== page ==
Filter Image Collection with a Spatial Boundary

Filter Image Collection based on the geographic area of interest

This introductory training is part of the official training materials prepared by the United States Department of Agriculture.

The Code Editor offers access to the full power of Earth Engine; however, a basic understanding of the fundamentals of coding and JavaScript is required. In this exercise, you will continue to learn about JavaScript syntax and some new Earth Engine spatial data concepts. You will build what you learned in exercise two about image objects; however you will now turn your focus to working with collections of images, or stacks of similar image objects. In this exercise, you will focus on basic concepts and methods associated with image collections in Earth Engine. This is an introduction to get users writing some simple JavaScript scripts.

Filter Image Collection with a Spatial Boundary

A. Draw a geometry to use later as a geographic filter (spatial boundary)

A geometry is another geospatial object type in Earth Engine. To load shapefiles or other vector files, you will need to use Fusion Tables, which you will learn about in exercise 4. You can quickly draw lines or polygons by hand or drop points to create a geometry.

1. In the upper left corner of the map window, there are several buttons that you can choose from to draw geometries. These include a small hand (for panning around an image), an upside down tear-drop shape, a line, and a polygon. Click on the polygon.

assign3_2

2. This will allow you to draw a geometry that represents your study area of interest. Click in the map display window to create a polygon around an area of interest to you (e.g., around Bangkok or your home town). Remember you can toggle the Landsat image on and off to see the base layer below. Double click to close the polygon.

3. After you have enclosed your polygon, there will be an Import record at the top of the code editor panel. Refer to the red arrow and box in the image below.

assign3_3

Notice a familiar JavaScript term? That’s right, we’ve used var many times. In this case we see var followed by another word, geometry, written in purple. This is the record we just created in the map below. We can use this in our script by calling geometry. Or we can rename it to something more descriptive and work with that variable name.

4. Click on the word geometry. Change the name from geometry to, StudyArea.

assign3_4.jpg

5. Click on the arrow next to the var StudyArea line to see the details of the geometry we’ve just created (see preceding image for an example).

i. You can show generated code by clicking on the blue box next to the Import line. This code can be copied and pasted into your script below.

ii. If you hover over the var StudyArea line, a trashcan icon appears to the left. This can be used to delete your record.

B. Filter image collection by geometry

1. Now we are ready to filter the image collection, L8_collection. Back in the code panel, copy the lines below and paste them into the code editor. Make sure you copy them below the statement that initially creates our image collection, L8_collection.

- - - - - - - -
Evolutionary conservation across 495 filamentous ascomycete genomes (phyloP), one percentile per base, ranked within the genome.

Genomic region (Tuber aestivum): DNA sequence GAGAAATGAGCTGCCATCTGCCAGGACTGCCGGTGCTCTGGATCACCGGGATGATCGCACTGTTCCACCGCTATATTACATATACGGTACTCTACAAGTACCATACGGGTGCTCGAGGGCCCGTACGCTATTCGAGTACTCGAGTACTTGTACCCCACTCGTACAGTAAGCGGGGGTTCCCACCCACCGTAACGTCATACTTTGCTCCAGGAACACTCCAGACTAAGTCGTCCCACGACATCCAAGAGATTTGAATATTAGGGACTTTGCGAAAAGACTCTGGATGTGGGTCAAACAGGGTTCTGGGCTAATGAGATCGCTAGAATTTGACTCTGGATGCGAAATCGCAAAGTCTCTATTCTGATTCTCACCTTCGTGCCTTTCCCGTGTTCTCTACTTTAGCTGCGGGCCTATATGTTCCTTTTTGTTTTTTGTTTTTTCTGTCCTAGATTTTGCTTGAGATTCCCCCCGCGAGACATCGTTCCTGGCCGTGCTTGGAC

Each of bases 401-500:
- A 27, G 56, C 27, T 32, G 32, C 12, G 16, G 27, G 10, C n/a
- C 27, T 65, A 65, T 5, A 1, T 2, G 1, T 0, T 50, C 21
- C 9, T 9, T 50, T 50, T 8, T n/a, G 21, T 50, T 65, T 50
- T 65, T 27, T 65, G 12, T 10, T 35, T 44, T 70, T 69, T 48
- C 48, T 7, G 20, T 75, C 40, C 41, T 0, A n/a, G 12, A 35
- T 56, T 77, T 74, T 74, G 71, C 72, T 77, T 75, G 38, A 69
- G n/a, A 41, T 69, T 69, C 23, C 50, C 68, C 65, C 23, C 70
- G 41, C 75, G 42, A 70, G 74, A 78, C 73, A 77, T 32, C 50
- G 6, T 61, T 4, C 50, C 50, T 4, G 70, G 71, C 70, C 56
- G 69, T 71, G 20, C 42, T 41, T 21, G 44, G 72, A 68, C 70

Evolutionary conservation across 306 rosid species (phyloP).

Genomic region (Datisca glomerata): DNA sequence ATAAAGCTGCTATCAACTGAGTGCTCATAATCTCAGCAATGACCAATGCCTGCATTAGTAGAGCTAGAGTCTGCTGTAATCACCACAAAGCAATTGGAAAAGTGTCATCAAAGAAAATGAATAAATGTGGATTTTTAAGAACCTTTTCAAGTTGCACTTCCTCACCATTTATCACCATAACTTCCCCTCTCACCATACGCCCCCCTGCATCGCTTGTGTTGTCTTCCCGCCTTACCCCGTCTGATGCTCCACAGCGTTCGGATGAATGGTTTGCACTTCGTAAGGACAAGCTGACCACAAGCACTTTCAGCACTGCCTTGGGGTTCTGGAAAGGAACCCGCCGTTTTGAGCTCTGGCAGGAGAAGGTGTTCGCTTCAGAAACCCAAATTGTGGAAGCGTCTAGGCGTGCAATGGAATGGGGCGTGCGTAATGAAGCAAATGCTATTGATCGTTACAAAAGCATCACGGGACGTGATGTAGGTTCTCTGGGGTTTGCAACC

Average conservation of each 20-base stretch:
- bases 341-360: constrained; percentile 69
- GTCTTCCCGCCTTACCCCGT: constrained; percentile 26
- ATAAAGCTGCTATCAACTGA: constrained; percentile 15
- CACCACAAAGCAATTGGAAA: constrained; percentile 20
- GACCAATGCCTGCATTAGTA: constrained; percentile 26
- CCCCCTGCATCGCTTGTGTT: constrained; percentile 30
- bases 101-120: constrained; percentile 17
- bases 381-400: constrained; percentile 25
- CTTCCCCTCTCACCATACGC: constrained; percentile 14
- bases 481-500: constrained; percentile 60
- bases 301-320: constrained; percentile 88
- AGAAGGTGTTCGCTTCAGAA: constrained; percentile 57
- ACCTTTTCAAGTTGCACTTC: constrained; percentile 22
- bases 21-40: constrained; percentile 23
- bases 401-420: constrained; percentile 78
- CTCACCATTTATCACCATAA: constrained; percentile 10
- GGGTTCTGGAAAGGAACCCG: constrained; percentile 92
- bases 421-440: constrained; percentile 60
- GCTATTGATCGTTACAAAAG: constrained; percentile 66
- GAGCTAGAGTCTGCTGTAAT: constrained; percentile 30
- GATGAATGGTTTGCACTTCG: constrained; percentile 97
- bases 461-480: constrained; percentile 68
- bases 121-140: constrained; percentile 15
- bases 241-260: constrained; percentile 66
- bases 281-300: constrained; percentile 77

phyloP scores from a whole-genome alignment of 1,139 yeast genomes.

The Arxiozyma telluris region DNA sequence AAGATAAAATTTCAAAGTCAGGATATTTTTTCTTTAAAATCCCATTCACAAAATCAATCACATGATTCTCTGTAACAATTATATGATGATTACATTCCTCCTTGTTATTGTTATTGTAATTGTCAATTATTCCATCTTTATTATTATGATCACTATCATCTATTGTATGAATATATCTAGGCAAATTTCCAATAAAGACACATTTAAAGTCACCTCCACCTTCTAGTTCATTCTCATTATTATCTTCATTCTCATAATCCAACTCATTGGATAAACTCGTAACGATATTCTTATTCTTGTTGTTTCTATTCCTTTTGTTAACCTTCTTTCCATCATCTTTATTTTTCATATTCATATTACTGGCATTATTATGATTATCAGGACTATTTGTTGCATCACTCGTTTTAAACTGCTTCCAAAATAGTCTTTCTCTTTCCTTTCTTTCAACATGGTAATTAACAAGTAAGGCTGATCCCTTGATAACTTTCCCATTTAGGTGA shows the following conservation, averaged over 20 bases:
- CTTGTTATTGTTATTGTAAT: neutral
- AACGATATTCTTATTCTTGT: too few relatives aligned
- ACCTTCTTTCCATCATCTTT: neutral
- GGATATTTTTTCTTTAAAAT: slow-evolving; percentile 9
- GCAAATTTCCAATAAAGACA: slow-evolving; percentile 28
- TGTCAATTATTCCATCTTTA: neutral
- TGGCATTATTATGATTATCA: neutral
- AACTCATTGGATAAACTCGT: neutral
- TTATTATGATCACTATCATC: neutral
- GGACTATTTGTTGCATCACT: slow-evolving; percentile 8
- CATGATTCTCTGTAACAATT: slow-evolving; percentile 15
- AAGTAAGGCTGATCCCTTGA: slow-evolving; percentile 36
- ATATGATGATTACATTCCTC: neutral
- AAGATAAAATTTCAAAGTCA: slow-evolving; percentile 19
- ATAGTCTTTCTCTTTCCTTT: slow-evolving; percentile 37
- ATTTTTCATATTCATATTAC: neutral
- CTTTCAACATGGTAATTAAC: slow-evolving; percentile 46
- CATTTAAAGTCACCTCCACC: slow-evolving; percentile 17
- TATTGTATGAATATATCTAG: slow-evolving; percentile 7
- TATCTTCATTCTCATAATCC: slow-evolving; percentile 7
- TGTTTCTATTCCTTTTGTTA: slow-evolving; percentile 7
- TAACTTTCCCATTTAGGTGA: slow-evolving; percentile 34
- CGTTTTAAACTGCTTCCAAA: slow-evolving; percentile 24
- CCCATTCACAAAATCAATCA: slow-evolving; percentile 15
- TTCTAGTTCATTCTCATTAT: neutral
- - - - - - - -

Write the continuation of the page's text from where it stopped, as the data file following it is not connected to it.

// Filter to scenes that intersect your boundary
var L8_StudyArea = L8_collection.filterBounds(StudyArea);

2. Change the variable in the Map.addlayer statement to L8_StudyArea (adapted statement is included below). Move it below the statement that creates the L8_StudyArea variable.

3. Change the Map.setCenter statement to map.centerObject and update the input parameters. This will center our map window on the geometry we’ve just created (example included below). Move it below the statement that creates the L8_StudyArea variable.

Map.addLayer(L8_StudyArea,
{ min:0.05, max: 0.8, bands: 'B6, B5, B4'},'Landsat 8 in study region');
Map.centerObject(StudyArea, 7);

4. Click Run again. Now the image collection will be filtered and only include images that intersect the polygon that you drew.

5. (Optional) modify the print statement to print the details of your new image collection, L8_StudyArea (make sure to move this statement below the creation of the L8_StudyArea variable). This should complete, I had a return that there were 486 elements in my image collection (yours might be different depending on the size of the geometry you’ve digitized).

print(L8_StudyArea);

assign3_5.jpg

6. We can also use the size image collection method to determine how many images are in our collection. Copy the following statements and paste them at the bottom of your script. Then Run the script.

// Get the number of images.
var count = L8_StudyArea.size();
print('Count of L8_StudyArea: ', count);

7. (Optional – explore different data types and methods to get at the same answer from the image collection ‘count’ method): There is another way to get the number of images,  although it is less straightforward. We can use the length() method on lists/arrays. First we need to convert our image collection to a List. Copy the following statements and paste them at the bottom of your script. Then Run the script.

i. Watch the Console, which method takes longer to compute?

// Convert the collection to a list and get the number of images.
var listL8_SA = L8_StudyArea.toList(1500);
print("number of images", listL8_SA.length());

3 thoughts on “Filter Image Collection with a Spatial Boundary”

Leave a Reply

Fill in your details below or click an icon to log in:

WordPress.com Logo

You are commenting using your WordPress.com account. Log Out / Change )

Twitter picture

You are commenting using your Twitter account. Log Out / Change )

Facebook photo

You are commenting using your Facebook account. Log Out / Change )

Google+ photo

You are commenting using your Google+ account. Log Out / Change )

Connecting to %s